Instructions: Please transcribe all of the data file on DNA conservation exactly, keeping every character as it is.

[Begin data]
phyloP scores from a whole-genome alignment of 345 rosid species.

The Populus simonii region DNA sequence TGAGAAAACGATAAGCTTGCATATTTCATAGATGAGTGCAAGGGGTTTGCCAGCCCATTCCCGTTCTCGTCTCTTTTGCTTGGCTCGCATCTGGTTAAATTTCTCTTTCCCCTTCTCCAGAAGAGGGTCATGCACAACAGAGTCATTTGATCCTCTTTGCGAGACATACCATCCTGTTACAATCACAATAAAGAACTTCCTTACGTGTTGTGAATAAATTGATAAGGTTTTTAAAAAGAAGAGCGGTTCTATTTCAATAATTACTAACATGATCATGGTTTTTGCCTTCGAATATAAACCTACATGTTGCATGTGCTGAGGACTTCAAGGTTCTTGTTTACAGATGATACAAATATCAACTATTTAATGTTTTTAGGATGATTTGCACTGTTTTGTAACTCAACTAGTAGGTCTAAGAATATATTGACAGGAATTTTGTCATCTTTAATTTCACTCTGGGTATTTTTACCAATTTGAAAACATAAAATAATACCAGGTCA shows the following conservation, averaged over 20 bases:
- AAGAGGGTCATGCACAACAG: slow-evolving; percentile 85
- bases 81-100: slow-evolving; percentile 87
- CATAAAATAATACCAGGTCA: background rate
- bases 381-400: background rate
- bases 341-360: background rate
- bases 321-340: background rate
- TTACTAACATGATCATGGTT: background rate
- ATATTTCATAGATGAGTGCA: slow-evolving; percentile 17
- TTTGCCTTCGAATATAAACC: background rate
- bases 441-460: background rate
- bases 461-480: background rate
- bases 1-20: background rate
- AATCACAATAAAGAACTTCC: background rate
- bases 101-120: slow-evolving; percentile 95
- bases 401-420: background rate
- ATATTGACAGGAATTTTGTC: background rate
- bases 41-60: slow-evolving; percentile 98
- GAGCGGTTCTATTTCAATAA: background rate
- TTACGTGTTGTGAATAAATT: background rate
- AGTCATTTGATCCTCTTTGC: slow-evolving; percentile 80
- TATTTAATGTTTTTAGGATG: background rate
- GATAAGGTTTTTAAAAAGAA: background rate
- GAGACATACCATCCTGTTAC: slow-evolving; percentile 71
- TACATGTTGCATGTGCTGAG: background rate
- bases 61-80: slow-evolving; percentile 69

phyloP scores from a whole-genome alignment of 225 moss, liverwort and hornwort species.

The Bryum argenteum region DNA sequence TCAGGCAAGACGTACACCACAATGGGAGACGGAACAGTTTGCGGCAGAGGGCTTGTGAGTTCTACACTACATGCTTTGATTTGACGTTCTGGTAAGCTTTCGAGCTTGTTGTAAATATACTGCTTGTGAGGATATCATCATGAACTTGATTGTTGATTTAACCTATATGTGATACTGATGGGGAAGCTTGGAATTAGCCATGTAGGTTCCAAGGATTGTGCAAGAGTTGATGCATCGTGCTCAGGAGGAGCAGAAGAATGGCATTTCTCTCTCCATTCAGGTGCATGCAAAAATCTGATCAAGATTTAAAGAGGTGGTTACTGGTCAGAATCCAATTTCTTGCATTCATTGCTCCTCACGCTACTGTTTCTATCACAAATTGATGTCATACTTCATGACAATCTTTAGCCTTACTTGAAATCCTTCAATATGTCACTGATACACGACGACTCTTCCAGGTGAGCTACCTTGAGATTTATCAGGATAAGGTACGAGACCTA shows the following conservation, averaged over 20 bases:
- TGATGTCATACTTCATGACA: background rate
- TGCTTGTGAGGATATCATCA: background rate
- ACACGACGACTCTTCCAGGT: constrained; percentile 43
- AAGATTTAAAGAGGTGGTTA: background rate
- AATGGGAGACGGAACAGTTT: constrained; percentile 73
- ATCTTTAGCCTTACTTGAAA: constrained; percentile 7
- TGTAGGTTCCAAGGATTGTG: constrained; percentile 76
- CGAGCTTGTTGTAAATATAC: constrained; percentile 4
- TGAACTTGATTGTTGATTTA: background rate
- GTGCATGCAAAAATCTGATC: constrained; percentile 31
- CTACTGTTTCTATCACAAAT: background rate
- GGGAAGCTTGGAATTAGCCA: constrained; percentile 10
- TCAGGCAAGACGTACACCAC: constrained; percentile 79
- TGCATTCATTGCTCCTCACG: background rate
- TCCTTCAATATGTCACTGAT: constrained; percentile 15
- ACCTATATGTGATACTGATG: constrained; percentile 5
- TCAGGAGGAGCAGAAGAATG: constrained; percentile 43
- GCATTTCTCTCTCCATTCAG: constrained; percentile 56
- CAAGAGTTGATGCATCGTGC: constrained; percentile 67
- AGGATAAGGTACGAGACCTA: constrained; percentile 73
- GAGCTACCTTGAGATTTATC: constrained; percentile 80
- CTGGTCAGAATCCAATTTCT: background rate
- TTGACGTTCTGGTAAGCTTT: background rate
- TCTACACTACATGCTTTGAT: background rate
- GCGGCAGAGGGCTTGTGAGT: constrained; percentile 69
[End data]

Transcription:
phyloP scores from a whole-genome alignment of 345 rosid species.

The Populus simonii region DNA sequence TGAGAAAACGATAAGCTTGCATATTTCATAGATGAGTGCAAGGGGTTTGCCAGCCCATTCCCGTTCTCGTCTCTTTTGCTTGGCTCGCATCTGGTTAAATTTCTCTTTCCCCTTCTCCAGAAGAGGGTCATGCACAACAGAGTCATTTGATCCTCTTTGCGAGACATACCATCCTGTTACAATCACAATAAAGAACTTCCTTACGTGTTGTGAATAAATTGATAAGGTTTTTAAAAAGAAGAGCGGTTCTATTTCAATAATTACTAACATGATCATGGTTTTTGCCTTCGAATATAAACCTACATGTTGCATGTGCTGAGGACTTCAAGGTTCTTGTTTACAGATGATACAAATATCAACTATTTAATGTTTTTAGGATGATTTGCACTGTTTTGTAACTCAACTAGTAGGTCTAAGAATATATTGACAGGAATTTTGTCATCTTTAATTTCACTCTGGGTATTTTTACCAATTTGAAAACATAAAATAATACCAGGTCA shows the following conservation, averaged over 20 bases:
- AAGAGGGTCATGCACAACAG: slow-evolving; percentile 85
- bases 81-100: slow-evolving; percentile 87
- CATAAAATAATACCAGGTCA: background rate
- bases 381-400: background rate
- bases 341-360: background rate
- bases 321-340: background rate
- TTACTAACATGATCATGGTT: background rate
- ATATTTCATAGATGAGTGCA: slow-evolving; percentile 17
- TTTGCCTTCGAATATAAACC: background rate
- bases 441-460: background rate
- bases 461-480: background rate
- bases 1-20: background rate
- AATCACAATAAAGAACTTCC: background rate
- bases 101-120: slow-evolving; percentile 95
- bases 401-420: background rate
- ATATTGACAGGAATTTTGTC: background rate
- bases 41-60: slow-evolving; percentile 98
- GAGCGGTTCTATTTCAATAA: background rate
- TTACGTGTTGTGAATAAATT: background rate
- AGTCATTTGATCCTCTTTGC: slow-evolving; percentile 80
- TATTTAATGTTTTTAGGATG: background rate
- GATAAGGTTTTTAAAAAGAA: background rate
- GAGACATACCATCCTGTTAC: slow-evolving; percentile 71
- TACATGTTGCATGTGCTGAG: background rate
- bases 61-80: slow-evolving; percentile 69

phyloP scores from a whole-genome alignment of 225 moss, liverwort and hornwort species.

The Bryum argenteum region DNA sequence TCAGGCAAGACGTACACCACAATGGGAGACGGAACAGTTTGCGGCAGAGGGCTTGTGAGTTCTACACTACATGCTTTGATTTGACGTTCTGGTAAGCTTTCGAGCTTGTTGTAAATATACTGCTTGTGAGGATATCATCATGAACTTGATTGTTGATTTAACCTATATGTGATACTGATGGGGAAGCTTGGAATTAGCCATGTAGGTTCCAAGGATTGTGCAAGAGTTGATGCATCGTGCTCAGGAGGAGCAGAAGAATGGCATTTCTCTCTCCATTCAGGTGCATGCAAAAATCTGATCAAGATTTAAAGAGGTGGTTACTGGTCAGAATCCAATTTCTTGCATTCATTGCTCCTCACGCTACTGTTTCTATCACAAATTGATGTCATACTTCATGACAATCTTTAGCCTTACTTGAAATCCTTCAATATGTCACTGATACACGACGACTCTTCCAGGTGAGCTACCTTGAGATTTATCAGGATAAGGTACGAGACCTA shows the following conservation, averaged over 20 bases:
- TGATGTCATACTTCATGACA: background rate
- TGCTTGTGAGGATATCATCA: background rate
- ACACGACGACTCTTCCAGGT: constrained; percentile 43
- AAGATTTAAAGAGGTGGTTA: background rate
- AATGGGAGACGGAACAGTTT: constrained; percentile 73
- ATCTTTAGCCTTACTTGAAA: constrained; percentile 7
- TGTAGGTTCCAAGGATTGTG: constrained; percentile 76
- CGAGCTTGTTGTAAATATAC: constrained; percentile 4
- TGAACTTGATTGTTGATTTA: background rate
- GTGCATGCAAAAATCTGATC: constrained; percentile 31
- CTACTGTTTCTATCACAAAT: background rate
- GGGAAGCTTGGAATTAGCCA: constrained; percentile 10
- TCAGGCAAGACGTACACCAC: constrained; percentile 79
- TGCATTCATTGCTCCTCACG: background rate
- TCCTTCAATATGTCACTGAT: constrained; percentile 15
- ACCTATATGTGATACTGATG: constrained; percentile 5
- TCAGGAGGAGCAGAAGAATG: constrained; percentile 43
- GCATTTCTCTCTCCATTCAG: constrained; percentile 56
- CAAGAGTTGATGCATCGTGC: constrained; percentile 67
- AGGATAAGGTACGAGACCTA: constrained; percentile 73
- GAGCTACCTTGAGATTTATC: constrained; percentile 80
- CTGGTCAGAATCCAATTTCT: background rate
- TTGACGTTCTGGTAAGCTTT: background rate
- TCTACACTACATGCTTTGAT: background rate
- GCGGCAGAGGGCTTGTGAGT: constrained; percentile 69